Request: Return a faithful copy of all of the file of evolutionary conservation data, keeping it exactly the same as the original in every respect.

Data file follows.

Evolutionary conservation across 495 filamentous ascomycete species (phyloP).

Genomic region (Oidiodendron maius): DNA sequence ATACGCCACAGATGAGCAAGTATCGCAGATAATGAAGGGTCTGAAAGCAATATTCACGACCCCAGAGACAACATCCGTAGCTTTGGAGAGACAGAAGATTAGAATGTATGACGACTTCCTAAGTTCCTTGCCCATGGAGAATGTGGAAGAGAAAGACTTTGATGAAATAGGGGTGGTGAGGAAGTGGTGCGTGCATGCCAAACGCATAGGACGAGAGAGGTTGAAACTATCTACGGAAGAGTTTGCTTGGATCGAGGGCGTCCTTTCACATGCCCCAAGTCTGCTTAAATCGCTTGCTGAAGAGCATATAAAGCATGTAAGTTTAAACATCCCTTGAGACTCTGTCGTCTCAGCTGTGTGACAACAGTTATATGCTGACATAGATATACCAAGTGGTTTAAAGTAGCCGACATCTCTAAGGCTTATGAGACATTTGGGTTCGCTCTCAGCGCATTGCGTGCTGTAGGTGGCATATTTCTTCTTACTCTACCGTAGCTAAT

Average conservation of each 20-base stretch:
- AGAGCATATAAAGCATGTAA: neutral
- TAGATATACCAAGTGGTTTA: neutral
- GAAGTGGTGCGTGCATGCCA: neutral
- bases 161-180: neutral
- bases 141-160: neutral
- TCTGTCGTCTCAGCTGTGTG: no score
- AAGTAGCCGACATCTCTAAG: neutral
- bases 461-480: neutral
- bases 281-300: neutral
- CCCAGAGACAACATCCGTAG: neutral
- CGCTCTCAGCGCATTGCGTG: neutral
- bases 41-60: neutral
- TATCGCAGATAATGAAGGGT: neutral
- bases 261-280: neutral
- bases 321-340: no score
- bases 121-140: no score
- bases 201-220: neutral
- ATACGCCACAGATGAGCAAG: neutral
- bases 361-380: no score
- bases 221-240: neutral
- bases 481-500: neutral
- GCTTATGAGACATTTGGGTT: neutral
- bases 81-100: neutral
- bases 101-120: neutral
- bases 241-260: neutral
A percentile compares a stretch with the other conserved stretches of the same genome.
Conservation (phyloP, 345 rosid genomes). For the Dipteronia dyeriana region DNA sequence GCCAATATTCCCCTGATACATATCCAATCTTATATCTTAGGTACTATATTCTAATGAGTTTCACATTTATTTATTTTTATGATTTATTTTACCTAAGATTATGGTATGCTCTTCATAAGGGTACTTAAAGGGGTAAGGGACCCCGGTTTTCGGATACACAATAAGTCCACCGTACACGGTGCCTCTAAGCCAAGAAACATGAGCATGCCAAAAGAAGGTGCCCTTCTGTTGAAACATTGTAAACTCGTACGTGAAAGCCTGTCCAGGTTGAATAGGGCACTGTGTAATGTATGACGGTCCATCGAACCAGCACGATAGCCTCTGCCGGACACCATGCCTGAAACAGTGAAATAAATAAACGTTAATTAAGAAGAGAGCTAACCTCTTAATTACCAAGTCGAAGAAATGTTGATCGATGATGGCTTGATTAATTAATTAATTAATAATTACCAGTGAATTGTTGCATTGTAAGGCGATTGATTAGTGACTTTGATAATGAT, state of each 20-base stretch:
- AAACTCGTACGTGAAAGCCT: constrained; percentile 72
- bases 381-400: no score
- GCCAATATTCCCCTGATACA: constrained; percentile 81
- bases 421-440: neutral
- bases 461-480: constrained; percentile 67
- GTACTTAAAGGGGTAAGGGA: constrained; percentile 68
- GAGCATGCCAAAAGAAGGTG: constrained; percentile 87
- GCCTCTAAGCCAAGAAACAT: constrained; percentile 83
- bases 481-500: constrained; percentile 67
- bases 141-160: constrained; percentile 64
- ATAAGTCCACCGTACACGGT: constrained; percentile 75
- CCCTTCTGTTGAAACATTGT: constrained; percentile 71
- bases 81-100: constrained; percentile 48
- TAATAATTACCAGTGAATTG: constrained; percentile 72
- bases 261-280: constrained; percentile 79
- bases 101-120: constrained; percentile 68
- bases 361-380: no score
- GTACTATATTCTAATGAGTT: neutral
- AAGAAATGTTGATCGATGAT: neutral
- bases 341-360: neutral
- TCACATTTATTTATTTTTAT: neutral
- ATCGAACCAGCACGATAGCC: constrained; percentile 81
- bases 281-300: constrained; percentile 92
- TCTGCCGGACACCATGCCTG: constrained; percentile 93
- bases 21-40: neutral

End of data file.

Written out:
Evolutionary conservation across 495 filamentous ascomycete species (phyloP).

Genomic region (Oidiodendron maius): DNA sequence ATACGCCACAGATGAGCAAGTATCGCAGATAATGAAGGGTCTGAAAGCAATATTCACGACCCCAGAGACAACATCCGTAGCTTTGGAGAGACAGAAGATTAGAATGTATGACGACTTCCTAAGTTCCTTGCCCATGGAGAATGTGGAAGAGAAAGACTTTGATGAAATAGGGGTGGTGAGGAAGTGGTGCGTGCATGCCAAACGCATAGGACGAGAGAGGTTGAAACTATCTACGGAAGAGTTTGCTTGGATCGAGGGCGTCCTTTCACATGCCCCAAGTCTGCTTAAATCGCTTGCTGAAGAGCATATAAAGCATGTAAGTTTAAACATCCCTTGAGACTCTGTCGTCTCAGCTGTGTGACAACAGTTATATGCTGACATAGATATACCAAGTGGTTTAAAGTAGCCGACATCTCTAAGGCTTATGAGACATTTGGGTTCGCTCTCAGCGCATTGCGTGCTGTAGGTGGCATATTTCTTCTTACTCTACCGTAGCTAAT

Average conservation of each 20-base stretch:
- AGAGCATATAAAGCATGTAA: neutral
- TAGATATACCAAGTGGTTTA: neutral
- GAAGTGGTGCGTGCATGCCA: neutral
- bases 161-180: neutral
- bases 141-160: neutral
- TCTGTCGTCTCAGCTGTGTG: no score
- AAGTAGCCGACATCTCTAAG: neutral
- bases 461-480: neutral
- bases 281-300: neutral
- CCCAGAGACAACATCCGTAG: neutral
- CGCTCTCAGCGCATTGCGTG: neutral
- bases 41-60: neutral
- TATCGCAGATAATGAAGGGT: neutral
- bases 261-280: neutral
- bases 321-340: no score
- bases 121-140: no score
- bases 201-220: neutral
- ATACGCCACAGATGAGCAAG: neutral
- bases 361-380: no score
- bases 221-240: neutral
- bases 481-500: neutral
- GCTTATGAGACATTTGGGTT: neutral
- bases 81-100: neutral
- bases 101-120: neutral
- bases 241-260: neutral
A percentile compares a stretch with the other conserved stretches of the same genome.
Conservation (phyloP, 345 rosid genomes). For the Dipteronia dyeriana region DNA sequence GCCAATATTCCCCTGATACATATCCAATCTTATATCTTAGGTACTATATTCTAATGAGTTTCACATTTATTTATTTTTATGATTTATTTTACCTAAGATTATGGTATGCTCTTCATAAGGGTACTTAAAGGGGTAAGGGACCCCGGTTTTCGGATACACAATAAGTCCACCGTACACGGTGCCTCTAAGCCAAGAAACATGAGCATGCCAAAAGAAGGTGCCCTTCTGTTGAAACATTGTAAACTCGTACGTGAAAGCCTGTCCAGGTTGAATAGGGCACTGTGTAATGTATGACGGTCCATCGAACCAGCACGATAGCCTCTGCCGGACACCATGCCTGAAACAGTGAAATAAATAAACGTTAATTAAGAAGAGAGCTAACCTCTTAATTACCAAGTCGAAGAAATGTTGATCGATGATGGCTTGATTAATTAATTAATTAATAATTACCAGTGAATTGTTGCATTGTAAGGCGATTGATTAGTGACTTTGATAATGAT, state of each 20-base stretch:
- AAACTCGTACGTGAAAGCCT: constrained; percentile 72
- bases 381-400: no score
- GCCAATATTCCCCTGATACA: constrained; percentile 81
- bases 421-440: neutral
- bases 461-480: constrained; percentile 67
- GTACTTAAAGGGGTAAGGGA: constrained; percentile 68
- GAGCATGCCAAAAGAAGGTG: constrained; percentile 87
- GCCTCTAAGCCAAGAAACAT: constrained; percentile 83
- bases 481-500: constrained; percentile 67
- bases 141-160: constrained; percentile 64
- ATAAGTCCACCGTACACGGT: constrained; percentile 75
- CCCTTCTGTTGAAACATTGT: constrained; percentile 71
- bases 81-100: constrained; percentile 48
- TAATAATTACCAGTGAATTG: constrained; percentile 72
- bases 261-280: constrained; percentile 79
- bases 101-120: constrained; percentile 68
- bases 361-380: no score
- GTACTATATTCTAATGAGTT: neutral
- AAGAAATGTTGATCGATGAT: neutral
- bases 341-360: neutral
- TCACATTTATTTATTTTTAT: neutral
- ATCGAACCAGCACGATAGCC: constrained; percentile 81
- bases 281-300: constrained; percentile 92
- TCTGCCGGACACCATGCCTG: constrained; percentile 93
- bases 21-40: neutral